Our Sponsors will be aware from our latest newsletter (March 2019) that, after 29 years, the decision has been taken to close our Branch Sponsorship Scheme. Rest assured that it will make no difference to the support that we give to our sponsored cats, which will remain in our care. For the time being, information about our Sponsored cats remains below.
However, if you would like to support our Branch by sponsoring cats, then the charity has a national scheme whereby cat pens (and, of course, their feline occupants) in adoption centres can be sponsored whilst the funds raised will benefit the work done by Lea Valley Branch locally, including the continuing care of our Sponsored cats.
Details of this sponsorship scheme can be found by clicking here
Throughout your time as a Sponsor, Cats Protection will keep you posted with regular newsletters and new photos of the cat in your pen and will update you by email with stories, videos and photos on all the sponsorship news. You can even access your sponsor area on the CP website where you can see more information about the cats you're helping, including videos and wonderful photos of your current sponsor cat.
As ever, grateful thanks for supporting our cats and volunteers,
Lea Valley's Sponsored Cats
As well as the many cats that are available for adoption, we also have some in our care who cannot, for various reasons, be adopted into new homes and must remain in foster care for the rest of their lives. Some are simply too old to adjust to another home; others have health problems. Sadly we also have cruelty cases where the cat is too traumatised and could not cope with a new home. BUT we do need money to keep these cats safe and well in our care. We need to provide for their food and keep; many need regular medication and other veterinary care - and this all costs! To pay for this, we operate the Lea Valley Sponsorship Scheme.
For a minimum of £20 a year you can sponsor a cat of your choice. When you sign up, you receive a certificate and a photo of your chosen cat. You will also receive regular newsletters
keeping you up-to-date with their progress. The Sponsorship Scheme makes an excellent present, especially for someone who loves cats but who cannot own one. Here is our current list of cats for sponsorship; if you are interested in sponsoring one (or more!) of them, then please e-mail Stephanie at email@example.com
and she can send you more information.
LINDI-LOU was born in June 2011; she is a pretty, dark tortoiseshell with a white bib, who came into Yvonne’s care when, along with her Mum, she was thrown out by their owner following the birth of a baby. (Unfortunately, Mum had turned feral, so all Yvonne has been able to do is get her neutered. A kind neighbour was willing for her to be returned.) As Lindi-Lou was only 4 months old at the time, Yvonne decided to try and work with her, to give her a good chance in life. She was spayed, microchipped and had vaccinations to give her the best protection at the start of her young life. After two months in a pen, Yvonne managed to get her to a 'semi-feral' state. She will play with her toys and sometimes allows Yvonne to stroke her. She can return to her pen if she likes, or even venture through the cat flap into Yvonne’s house; the choice is hers to make.
is an 11 year-old, tabby/white female who came into our care when her ow
ner died. Tabitha was found to have a heart murmur, which was definitely more pronounced each time she was under stress, namely, at the vets. Unfortunately she had a broken tooth that was causing her considerable pain and it had to be removed. Thankfully, she came through the ordeal and was none-the-worse for wear.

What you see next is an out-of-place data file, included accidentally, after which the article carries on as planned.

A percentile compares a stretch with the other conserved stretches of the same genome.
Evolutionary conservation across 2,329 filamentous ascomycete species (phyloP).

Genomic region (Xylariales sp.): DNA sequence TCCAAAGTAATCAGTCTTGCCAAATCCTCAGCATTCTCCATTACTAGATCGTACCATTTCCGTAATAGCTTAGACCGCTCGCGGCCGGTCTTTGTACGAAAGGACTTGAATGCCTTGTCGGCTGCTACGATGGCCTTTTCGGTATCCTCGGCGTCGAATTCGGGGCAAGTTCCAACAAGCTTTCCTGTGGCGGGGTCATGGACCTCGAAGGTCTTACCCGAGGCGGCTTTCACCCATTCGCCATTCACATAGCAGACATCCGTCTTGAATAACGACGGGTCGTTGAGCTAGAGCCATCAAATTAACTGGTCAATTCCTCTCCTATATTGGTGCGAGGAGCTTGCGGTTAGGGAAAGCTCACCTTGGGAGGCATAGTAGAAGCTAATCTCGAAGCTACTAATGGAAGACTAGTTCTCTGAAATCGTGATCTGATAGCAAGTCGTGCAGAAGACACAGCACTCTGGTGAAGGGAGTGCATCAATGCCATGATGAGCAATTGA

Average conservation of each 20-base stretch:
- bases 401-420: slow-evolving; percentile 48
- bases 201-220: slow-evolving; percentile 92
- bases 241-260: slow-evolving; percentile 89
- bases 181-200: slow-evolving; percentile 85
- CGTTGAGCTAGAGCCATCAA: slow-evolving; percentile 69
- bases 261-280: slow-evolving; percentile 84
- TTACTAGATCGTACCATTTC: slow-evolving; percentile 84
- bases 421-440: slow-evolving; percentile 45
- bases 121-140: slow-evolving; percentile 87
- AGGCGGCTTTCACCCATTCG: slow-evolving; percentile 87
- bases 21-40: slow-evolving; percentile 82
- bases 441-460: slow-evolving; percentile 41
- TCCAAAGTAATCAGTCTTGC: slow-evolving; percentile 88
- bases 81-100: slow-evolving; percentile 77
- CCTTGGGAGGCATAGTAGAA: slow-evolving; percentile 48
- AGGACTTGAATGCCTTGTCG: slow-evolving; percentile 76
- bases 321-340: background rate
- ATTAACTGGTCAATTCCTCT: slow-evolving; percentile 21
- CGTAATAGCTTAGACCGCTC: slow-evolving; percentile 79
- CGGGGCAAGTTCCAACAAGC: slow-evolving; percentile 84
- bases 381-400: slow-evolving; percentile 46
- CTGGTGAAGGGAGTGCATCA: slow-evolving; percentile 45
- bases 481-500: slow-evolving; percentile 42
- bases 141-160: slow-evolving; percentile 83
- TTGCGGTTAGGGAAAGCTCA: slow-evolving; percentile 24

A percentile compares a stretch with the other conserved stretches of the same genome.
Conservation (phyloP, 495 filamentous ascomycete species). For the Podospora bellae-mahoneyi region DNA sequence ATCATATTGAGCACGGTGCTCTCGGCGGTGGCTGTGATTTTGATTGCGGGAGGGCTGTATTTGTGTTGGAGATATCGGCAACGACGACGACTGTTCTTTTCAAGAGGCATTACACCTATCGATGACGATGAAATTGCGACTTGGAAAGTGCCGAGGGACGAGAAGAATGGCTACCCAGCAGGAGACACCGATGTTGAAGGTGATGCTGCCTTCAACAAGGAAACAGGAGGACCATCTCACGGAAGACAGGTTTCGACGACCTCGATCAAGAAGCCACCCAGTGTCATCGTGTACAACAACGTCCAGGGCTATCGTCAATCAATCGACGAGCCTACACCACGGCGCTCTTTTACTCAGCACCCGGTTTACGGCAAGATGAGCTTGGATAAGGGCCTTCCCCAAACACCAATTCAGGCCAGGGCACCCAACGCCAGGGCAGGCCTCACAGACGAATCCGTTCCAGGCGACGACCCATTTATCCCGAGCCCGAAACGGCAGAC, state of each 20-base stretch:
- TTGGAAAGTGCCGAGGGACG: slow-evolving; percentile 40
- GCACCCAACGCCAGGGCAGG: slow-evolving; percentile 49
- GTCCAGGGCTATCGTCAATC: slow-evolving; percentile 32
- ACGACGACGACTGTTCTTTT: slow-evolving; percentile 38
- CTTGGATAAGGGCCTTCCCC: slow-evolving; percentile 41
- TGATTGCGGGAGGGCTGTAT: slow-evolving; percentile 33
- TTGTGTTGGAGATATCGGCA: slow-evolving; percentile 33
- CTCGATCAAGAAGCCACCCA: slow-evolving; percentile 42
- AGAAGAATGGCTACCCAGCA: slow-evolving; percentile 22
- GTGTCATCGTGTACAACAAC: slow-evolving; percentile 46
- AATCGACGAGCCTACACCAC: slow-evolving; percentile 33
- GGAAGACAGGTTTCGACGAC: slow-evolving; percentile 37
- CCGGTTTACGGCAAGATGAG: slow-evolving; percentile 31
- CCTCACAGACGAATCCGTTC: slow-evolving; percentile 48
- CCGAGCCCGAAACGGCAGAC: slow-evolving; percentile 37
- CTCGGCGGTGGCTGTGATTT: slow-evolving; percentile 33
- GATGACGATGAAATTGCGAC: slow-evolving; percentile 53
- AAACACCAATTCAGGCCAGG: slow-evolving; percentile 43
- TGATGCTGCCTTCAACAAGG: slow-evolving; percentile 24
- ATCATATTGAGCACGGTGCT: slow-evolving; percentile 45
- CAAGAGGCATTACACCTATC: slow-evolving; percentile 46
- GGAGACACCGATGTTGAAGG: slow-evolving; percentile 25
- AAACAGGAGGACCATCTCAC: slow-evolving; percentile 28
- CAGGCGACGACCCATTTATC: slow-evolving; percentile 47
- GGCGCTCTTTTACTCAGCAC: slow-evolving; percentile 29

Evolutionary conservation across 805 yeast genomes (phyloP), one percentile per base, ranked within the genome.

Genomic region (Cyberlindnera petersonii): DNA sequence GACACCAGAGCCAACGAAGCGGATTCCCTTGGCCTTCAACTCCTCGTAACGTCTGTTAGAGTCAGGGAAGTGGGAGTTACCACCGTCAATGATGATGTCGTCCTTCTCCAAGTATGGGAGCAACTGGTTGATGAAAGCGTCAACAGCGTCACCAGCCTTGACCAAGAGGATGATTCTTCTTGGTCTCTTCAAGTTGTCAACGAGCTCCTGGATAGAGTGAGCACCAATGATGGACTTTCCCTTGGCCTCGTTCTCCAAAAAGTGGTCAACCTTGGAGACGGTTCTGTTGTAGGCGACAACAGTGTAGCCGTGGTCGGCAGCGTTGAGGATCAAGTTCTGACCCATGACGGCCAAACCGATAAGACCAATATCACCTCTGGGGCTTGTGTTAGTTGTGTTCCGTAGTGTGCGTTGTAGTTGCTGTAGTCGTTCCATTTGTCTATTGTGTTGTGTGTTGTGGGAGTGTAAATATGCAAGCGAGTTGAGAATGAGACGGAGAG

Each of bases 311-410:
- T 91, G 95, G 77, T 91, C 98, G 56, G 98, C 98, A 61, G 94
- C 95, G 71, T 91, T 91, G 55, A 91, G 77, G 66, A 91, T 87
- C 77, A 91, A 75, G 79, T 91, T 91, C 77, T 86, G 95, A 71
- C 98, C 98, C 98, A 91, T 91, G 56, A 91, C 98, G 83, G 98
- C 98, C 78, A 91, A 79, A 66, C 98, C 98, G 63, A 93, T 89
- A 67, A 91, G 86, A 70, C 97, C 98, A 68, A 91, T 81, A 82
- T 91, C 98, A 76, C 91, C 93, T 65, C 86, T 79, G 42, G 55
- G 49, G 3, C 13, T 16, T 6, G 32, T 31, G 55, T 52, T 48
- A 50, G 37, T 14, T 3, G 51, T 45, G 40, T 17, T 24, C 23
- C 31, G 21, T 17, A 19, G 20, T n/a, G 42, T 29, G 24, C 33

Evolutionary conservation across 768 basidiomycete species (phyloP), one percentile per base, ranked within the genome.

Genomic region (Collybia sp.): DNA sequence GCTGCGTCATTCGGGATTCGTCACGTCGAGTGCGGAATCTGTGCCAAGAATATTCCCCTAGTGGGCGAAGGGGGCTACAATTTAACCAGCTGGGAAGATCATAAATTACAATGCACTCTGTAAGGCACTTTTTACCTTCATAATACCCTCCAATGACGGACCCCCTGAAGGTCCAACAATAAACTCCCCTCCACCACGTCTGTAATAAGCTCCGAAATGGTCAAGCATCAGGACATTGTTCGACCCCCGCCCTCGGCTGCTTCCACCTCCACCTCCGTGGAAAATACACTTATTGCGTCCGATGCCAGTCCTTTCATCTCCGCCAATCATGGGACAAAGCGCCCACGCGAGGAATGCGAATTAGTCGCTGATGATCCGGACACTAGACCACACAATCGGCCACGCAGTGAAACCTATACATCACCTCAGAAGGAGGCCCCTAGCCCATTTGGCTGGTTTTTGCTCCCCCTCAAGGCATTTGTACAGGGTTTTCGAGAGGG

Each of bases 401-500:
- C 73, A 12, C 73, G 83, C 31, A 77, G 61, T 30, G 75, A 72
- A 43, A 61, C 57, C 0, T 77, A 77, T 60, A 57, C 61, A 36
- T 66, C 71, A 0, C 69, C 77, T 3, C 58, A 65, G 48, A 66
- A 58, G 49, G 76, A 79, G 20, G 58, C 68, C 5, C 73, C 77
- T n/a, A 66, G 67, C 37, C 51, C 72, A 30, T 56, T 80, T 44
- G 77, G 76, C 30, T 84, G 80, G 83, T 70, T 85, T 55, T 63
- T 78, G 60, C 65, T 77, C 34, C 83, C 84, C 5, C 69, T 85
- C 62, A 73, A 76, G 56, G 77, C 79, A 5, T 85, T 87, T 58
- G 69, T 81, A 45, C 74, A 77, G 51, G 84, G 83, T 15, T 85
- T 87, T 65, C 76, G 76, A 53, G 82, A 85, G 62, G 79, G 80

The vet recommended that Tabitha lead a sedentary lifestyle that would cause less strain on her heart. She has now been living in a flat with her foster family for some time and has settled in completely. We will continue to pay her vet bills as she will require at least six-monthly check-ups
WINNIE is a 10 year-old, long-haired, tortoiseshell girl. She came into our care after her owner could no longer look after her. Winnie became unwell and would not eat for several weeks and, at the Royal Veterinary College Hospital, she was diagnosed with having Key-Gaskell Syndrome. This leaves the pupils of her eyes permanently dilated, which causes her discomfort in bright daylight; however she appears well otherwise. She now lives in an indoor home which minimises her exposure to the light and, although she is well now, we will continue to meet the cost of any treatment she may need in the future.
HUSKY, a female tabby, is a rather unpredictable cat, one moment being very sweet and enjoying a fuss and the next deciding to hiss and spit. She was bought as a small kitten from a pet shop and may have originally been abandoned by her mother. Husky was loved but she was alone much of the day whilst her owners were at work, so interacting time with humans was reduced. She started to hide a lot and, with the arrival of children, the relationship became more difficult. When Husky was four years old, the family made contact with CP and she was brought into care. Husky proved difficult to home but is now settling with her foster family who are working hard to gradually win her around. Pat and Tony are prepared to spend time stroking and talking to her gently, trying to moderate her difficult behaviour. She has been nicknamed Hidey Cat by Pat and Tony as she still spends time hiding and they just have to wait for her to reappear!
came into Lea Valley’s care with his mum and siblings at about 12 weeks old after Kay discovered them living in bushes in Edmonton. Although Bruc
e’s mother was domesticated, her young litter had had no contact with humans. Although the family were progressing well with their fosterers, Bruce was moved to fosterer Kay as he wasn’t as advanced as his siblings. He started to come out of his shell, but then unfortunately caught ringworm which meant 3-4 months of treatment in isolation because of the contagious nature of the condition. Consequently, he built a strong bond with Kay. When Bruce was cleared of ringworm he was adopted into a lovely new home. Unfortunately, he became very distressed and, after three days, he came back to Kay. He is a very loving cat with a placid nature, happy and settled with Kay and her family and enjoying the company of other cats.